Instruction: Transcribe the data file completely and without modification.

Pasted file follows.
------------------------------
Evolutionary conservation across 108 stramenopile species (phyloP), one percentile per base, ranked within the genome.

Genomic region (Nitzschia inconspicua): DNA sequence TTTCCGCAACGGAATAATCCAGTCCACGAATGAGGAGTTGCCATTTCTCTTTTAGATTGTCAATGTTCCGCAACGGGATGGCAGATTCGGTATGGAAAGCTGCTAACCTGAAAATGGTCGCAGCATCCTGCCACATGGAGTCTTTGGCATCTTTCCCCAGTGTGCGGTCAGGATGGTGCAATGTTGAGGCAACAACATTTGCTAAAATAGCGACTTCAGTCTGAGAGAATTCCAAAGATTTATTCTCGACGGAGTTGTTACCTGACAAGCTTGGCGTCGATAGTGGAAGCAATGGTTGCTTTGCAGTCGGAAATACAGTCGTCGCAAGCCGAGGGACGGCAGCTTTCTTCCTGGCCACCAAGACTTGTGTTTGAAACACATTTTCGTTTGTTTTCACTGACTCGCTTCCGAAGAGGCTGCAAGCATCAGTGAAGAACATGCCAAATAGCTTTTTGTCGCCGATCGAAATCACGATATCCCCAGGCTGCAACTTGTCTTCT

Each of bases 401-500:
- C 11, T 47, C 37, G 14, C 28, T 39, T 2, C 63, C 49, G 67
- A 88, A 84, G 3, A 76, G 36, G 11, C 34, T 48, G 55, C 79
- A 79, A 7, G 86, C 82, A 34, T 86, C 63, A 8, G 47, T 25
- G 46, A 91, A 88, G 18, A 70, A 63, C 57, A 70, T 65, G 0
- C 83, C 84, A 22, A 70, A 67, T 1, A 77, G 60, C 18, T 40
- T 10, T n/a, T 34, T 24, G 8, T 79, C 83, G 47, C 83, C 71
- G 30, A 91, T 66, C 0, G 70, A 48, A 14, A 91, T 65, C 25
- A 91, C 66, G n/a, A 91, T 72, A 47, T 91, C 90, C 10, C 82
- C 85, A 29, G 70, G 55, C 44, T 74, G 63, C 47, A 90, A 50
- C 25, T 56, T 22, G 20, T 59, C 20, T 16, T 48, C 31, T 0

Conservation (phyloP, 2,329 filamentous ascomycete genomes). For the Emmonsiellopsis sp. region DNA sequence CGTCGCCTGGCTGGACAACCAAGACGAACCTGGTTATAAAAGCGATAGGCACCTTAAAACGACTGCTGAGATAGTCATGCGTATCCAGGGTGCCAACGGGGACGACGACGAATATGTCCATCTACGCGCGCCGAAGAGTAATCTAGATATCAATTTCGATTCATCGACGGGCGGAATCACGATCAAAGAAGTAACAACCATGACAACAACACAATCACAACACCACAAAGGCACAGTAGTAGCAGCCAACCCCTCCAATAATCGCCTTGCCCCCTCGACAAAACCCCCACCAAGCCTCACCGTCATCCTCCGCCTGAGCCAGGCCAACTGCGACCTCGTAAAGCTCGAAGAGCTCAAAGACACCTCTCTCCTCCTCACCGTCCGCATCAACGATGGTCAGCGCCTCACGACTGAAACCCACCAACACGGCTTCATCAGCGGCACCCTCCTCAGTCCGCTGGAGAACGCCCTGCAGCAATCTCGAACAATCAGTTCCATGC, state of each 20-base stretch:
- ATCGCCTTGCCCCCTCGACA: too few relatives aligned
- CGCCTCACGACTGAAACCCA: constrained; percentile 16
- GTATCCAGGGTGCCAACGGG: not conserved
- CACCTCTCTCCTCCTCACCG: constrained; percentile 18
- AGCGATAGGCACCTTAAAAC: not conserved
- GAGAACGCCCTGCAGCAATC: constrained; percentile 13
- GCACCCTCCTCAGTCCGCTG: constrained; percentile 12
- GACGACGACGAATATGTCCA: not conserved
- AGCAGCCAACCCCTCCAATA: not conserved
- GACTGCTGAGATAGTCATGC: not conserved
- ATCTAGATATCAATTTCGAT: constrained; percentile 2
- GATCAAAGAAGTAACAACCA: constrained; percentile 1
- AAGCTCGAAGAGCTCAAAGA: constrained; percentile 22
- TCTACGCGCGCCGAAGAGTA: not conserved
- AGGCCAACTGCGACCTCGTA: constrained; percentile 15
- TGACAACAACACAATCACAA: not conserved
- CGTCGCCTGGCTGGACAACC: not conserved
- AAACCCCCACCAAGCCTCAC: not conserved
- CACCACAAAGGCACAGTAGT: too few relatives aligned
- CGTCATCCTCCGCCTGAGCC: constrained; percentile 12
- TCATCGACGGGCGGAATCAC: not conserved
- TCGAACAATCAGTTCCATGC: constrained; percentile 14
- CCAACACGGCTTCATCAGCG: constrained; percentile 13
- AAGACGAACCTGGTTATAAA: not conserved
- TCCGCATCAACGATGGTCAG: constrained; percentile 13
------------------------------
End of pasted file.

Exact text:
Evolutionary conservation across 108 stramenopile species (phyloP), one percentile per base, ranked within the genome.

Genomic region (Nitzschia inconspicua): DNA sequence TTTCCGCAACGGAATAATCCAGTCCACGAATGAGGAGTTGCCATTTCTCTTTTAGATTGTCAATGTTCCGCAACGGGATGGCAGATTCGGTATGGAAAGCTGCTAACCTGAAAATGGTCGCAGCATCCTGCCACATGGAGTCTTTGGCATCTTTCCCCAGTGTGCGGTCAGGATGGTGCAATGTTGAGGCAACAACATTTGCTAAAATAGCGACTTCAGTCTGAGAGAATTCCAAAGATTTATTCTCGACGGAGTTGTTACCTGACAAGCTTGGCGTCGATAGTGGAAGCAATGGTTGCTTTGCAGTCGGAAATACAGTCGTCGCAAGCCGAGGGACGGCAGCTTTCTTCCTGGCCACCAAGACTTGTGTTTGAAACACATTTTCGTTTGTTTTCACTGACTCGCTTCCGAAGAGGCTGCAAGCATCAGTGAAGAACATGCCAAATAGCTTTTTGTCGCCGATCGAAATCACGATATCCCCAGGCTGCAACTTGTCTTCT

Each of bases 401-500:
- C 11, T 47, C 37, G 14, C 28, T 39, T 2, C 63, C 49, G 67
- A 88, A 84, G 3, A 76, G 36, G 11, C 34, T 48, G 55, C 79
- A 79, A 7, G 86, C 82, A 34, T 86, C 63, A 8, G 47, T 25
- G 46, A 91, A 88, G 18, A 70, A 63, C 57, A 70, T 65, G 0
- C 83, C 84, A 22, A 70, A 67, T 1, A 77, G 60, C 18, T 40
- T 10, T n/a, T 34, T 24, G 8, T 79, C 83, G 47, C 83, C 71
- G 30, A 91, T 66, C 0, G 70, A 48, A 14, A 91, T 65, C 25
- A 91, C 66, G n/a, A 91, T 72, A 47, T 91, C 90, C 10, C 82
- C 85, A 29, G 70, G 55, C 44, T 74, G 63, C 47, A 90, A 50
- C 25, T 56, T 22, G 20, T 59, C 20, T 16, T 48, C 31, T 0

Conservation (phyloP, 2,329 filamentous ascomycete genomes). For the Emmonsiellopsis sp. region DNA sequence CGTCGCCTGGCTGGACAACCAAGACGAACCTGGTTATAAAAGCGATAGGCACCTTAAAACGACTGCTGAGATAGTCATGCGTATCCAGGGTGCCAACGGGGACGACGACGAATATGTCCATCTACGCGCGCCGAAGAGTAATCTAGATATCAATTTCGATTCATCGACGGGCGGAATCACGATCAAAGAAGTAACAACCATGACAACAACACAATCACAACACCACAAAGGCACAGTAGTAGCAGCCAACCCCTCCAATAATCGCCTTGCCCCCTCGACAAAACCCCCACCAAGCCTCACCGTCATCCTCCGCCTGAGCCAGGCCAACTGCGACCTCGTAAAGCTCGAAGAGCTCAAAGACACCTCTCTCCTCCTCACCGTCCGCATCAACGATGGTCAGCGCCTCACGACTGAAACCCACCAACACGGCTTCATCAGCGGCACCCTCCTCAGTCCGCTGGAGAACGCCCTGCAGCAATCTCGAACAATCAGTTCCATGC, state of each 20-base stretch:
- ATCGCCTTGCCCCCTCGACA: too few relatives aligned
- CGCCTCACGACTGAAACCCA: constrained; percentile 16
- GTATCCAGGGTGCCAACGGG: not conserved
- CACCTCTCTCCTCCTCACCG: constrained; percentile 18
- AGCGATAGGCACCTTAAAAC: not conserved
- GAGAACGCCCTGCAGCAATC: constrained; percentile 13
- GCACCCTCCTCAGTCCGCTG: constrained; percentile 12
- GACGACGACGAATATGTCCA: not conserved
- AGCAGCCAACCCCTCCAATA: not conserved
- GACTGCTGAGATAGTCATGC: not conserved
- ATCTAGATATCAATTTCGAT: constrained; percentile 2
- GATCAAAGAAGTAACAACCA: constrained; percentile 1
- AAGCTCGAAGAGCTCAAAGA: constrained; percentile 22
- TCTACGCGCGCCGAAGAGTA: not conserved
- AGGCCAACTGCGACCTCGTA: constrained; percentile 15
- TGACAACAACACAATCACAA: not conserved
- CGTCGCCTGGCTGGACAACC: not conserved
- AAACCCCCACCAAGCCTCAC: not conserved
- CACCACAAAGGCACAGTAGT: too few relatives aligned
- CGTCATCCTCCGCCTGAGCC: constrained; percentile 12
- TCATCGACGGGCGGAATCAC: not conserved
- TCGAACAATCAGTTCCATGC: constrained; percentile 14
- CCAACACGGCTTCATCAGCG: constrained; percentile 13
- AAGACGAACCTGGTTATAAA: not conserved
- TCCGCATCAACGATGGTCAG: constrained; percentile 13